Shedding Some Light on Modulation across Non-Literary and Literary Translation

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Modulation is well-known in translation studies as an oblique translation technique that commonly entails a variation of the form of the message, obtained by a change in the point of view. Being looked upon as a touchstone of an apt translator, both by practitioners as well as ‘Ivory Tower’ scholars, the paper looks at this semantic-pragmatic procedure resting on a shift of cognitive categories between English and Slovak in translation. The nature of modulation will be put to the test on the samples of an EU institutional-legal text (non-literary text) and a novel excerpt from William P. Young’s best-selling novel The Shack (literary counterpart). The author will both compare and classify the incidence of modulation in the selected text types and draw relevant conclusions. The analysis outcomes will contribute to solving partial translation problems encountered in a wide range of non-literary and literary texts.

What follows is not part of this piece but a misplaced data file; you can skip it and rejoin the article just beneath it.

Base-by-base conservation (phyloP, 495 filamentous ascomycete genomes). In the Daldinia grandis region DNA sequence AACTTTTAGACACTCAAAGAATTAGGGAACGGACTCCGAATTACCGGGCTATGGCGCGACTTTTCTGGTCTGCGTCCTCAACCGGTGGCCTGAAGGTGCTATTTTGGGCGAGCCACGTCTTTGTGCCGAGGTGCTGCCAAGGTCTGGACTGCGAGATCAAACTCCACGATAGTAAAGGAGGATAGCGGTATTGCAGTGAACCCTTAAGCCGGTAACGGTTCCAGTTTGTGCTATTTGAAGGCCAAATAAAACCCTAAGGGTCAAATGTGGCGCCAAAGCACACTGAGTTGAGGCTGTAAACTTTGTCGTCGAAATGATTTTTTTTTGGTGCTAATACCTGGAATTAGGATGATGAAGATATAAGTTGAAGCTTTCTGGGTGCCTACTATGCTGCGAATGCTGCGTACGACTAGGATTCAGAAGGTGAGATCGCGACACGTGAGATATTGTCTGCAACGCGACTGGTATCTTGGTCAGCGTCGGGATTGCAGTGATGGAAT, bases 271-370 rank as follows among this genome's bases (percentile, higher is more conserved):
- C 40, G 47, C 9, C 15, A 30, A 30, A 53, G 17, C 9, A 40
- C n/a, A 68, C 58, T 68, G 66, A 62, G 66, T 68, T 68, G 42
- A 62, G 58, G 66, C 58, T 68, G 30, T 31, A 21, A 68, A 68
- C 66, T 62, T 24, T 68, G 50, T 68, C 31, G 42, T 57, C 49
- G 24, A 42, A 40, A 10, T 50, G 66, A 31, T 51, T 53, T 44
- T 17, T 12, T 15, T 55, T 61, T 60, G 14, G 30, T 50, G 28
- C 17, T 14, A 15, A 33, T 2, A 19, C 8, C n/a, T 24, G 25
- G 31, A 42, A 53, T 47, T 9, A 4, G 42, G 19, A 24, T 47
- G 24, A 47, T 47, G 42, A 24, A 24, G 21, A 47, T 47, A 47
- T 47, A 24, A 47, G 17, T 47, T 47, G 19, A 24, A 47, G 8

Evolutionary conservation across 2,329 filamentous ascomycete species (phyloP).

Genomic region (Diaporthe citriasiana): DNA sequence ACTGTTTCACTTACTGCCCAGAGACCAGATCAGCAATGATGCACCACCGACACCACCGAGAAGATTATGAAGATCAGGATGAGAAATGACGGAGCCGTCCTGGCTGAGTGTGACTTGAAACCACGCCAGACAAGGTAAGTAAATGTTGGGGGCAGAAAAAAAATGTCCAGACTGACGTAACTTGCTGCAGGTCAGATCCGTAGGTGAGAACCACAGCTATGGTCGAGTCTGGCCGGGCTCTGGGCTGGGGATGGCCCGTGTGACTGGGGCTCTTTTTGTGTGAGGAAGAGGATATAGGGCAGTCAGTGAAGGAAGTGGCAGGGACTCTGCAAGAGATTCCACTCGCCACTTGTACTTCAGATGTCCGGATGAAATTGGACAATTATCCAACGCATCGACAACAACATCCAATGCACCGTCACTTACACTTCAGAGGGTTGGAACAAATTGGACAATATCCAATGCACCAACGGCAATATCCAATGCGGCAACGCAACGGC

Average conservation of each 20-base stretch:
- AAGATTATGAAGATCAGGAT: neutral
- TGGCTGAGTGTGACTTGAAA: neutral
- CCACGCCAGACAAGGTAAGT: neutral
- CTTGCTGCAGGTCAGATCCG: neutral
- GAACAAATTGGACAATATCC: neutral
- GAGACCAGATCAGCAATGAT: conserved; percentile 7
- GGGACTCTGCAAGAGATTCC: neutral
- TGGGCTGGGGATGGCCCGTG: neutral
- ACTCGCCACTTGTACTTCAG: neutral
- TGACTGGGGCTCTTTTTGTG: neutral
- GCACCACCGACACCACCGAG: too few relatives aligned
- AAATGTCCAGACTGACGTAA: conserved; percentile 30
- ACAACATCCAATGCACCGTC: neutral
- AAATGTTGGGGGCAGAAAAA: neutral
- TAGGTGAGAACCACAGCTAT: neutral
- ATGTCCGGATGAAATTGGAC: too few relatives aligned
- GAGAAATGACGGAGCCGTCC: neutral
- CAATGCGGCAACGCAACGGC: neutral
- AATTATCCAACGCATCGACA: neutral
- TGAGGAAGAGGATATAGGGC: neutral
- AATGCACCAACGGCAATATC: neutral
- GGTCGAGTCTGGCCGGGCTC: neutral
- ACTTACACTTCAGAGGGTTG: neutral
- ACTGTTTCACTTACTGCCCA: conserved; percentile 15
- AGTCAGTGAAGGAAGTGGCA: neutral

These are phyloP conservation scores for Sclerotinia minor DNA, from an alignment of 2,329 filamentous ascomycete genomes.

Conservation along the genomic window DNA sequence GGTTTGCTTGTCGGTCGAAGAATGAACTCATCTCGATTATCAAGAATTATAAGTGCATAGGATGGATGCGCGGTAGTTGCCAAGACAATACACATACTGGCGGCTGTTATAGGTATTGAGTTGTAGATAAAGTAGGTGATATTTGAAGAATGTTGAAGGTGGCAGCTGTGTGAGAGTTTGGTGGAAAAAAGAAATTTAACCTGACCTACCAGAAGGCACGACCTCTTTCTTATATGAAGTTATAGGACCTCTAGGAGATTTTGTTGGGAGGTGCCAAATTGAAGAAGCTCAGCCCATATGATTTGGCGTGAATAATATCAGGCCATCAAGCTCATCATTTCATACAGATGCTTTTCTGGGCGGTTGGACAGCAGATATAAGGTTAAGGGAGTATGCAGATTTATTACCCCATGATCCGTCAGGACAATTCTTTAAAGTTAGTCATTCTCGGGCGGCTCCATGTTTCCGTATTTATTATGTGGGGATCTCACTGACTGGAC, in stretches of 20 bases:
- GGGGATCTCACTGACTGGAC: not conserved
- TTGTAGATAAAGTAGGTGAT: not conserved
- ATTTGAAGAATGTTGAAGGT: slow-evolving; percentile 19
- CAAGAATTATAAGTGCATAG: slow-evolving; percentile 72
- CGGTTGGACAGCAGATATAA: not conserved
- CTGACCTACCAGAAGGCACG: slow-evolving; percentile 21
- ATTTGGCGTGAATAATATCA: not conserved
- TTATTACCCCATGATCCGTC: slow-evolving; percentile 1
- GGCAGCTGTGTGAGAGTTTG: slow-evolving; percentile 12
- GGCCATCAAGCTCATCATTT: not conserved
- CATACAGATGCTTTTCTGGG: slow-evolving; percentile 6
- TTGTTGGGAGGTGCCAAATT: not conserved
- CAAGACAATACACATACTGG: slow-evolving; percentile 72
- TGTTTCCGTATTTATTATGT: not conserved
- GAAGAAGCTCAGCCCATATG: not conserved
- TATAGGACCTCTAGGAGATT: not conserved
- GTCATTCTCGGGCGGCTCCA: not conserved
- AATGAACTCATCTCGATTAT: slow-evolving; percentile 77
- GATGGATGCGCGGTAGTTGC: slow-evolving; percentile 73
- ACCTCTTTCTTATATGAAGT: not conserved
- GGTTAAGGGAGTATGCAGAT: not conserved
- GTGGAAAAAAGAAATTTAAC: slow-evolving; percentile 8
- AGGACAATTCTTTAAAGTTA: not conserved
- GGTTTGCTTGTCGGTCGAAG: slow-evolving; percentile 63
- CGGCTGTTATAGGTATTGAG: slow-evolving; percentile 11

About the authors

Klaudia Bednárová-Gibová

Institute of British and American Studies



Copyright (c) 2016 Theory of Language. Semiotics. Semantics

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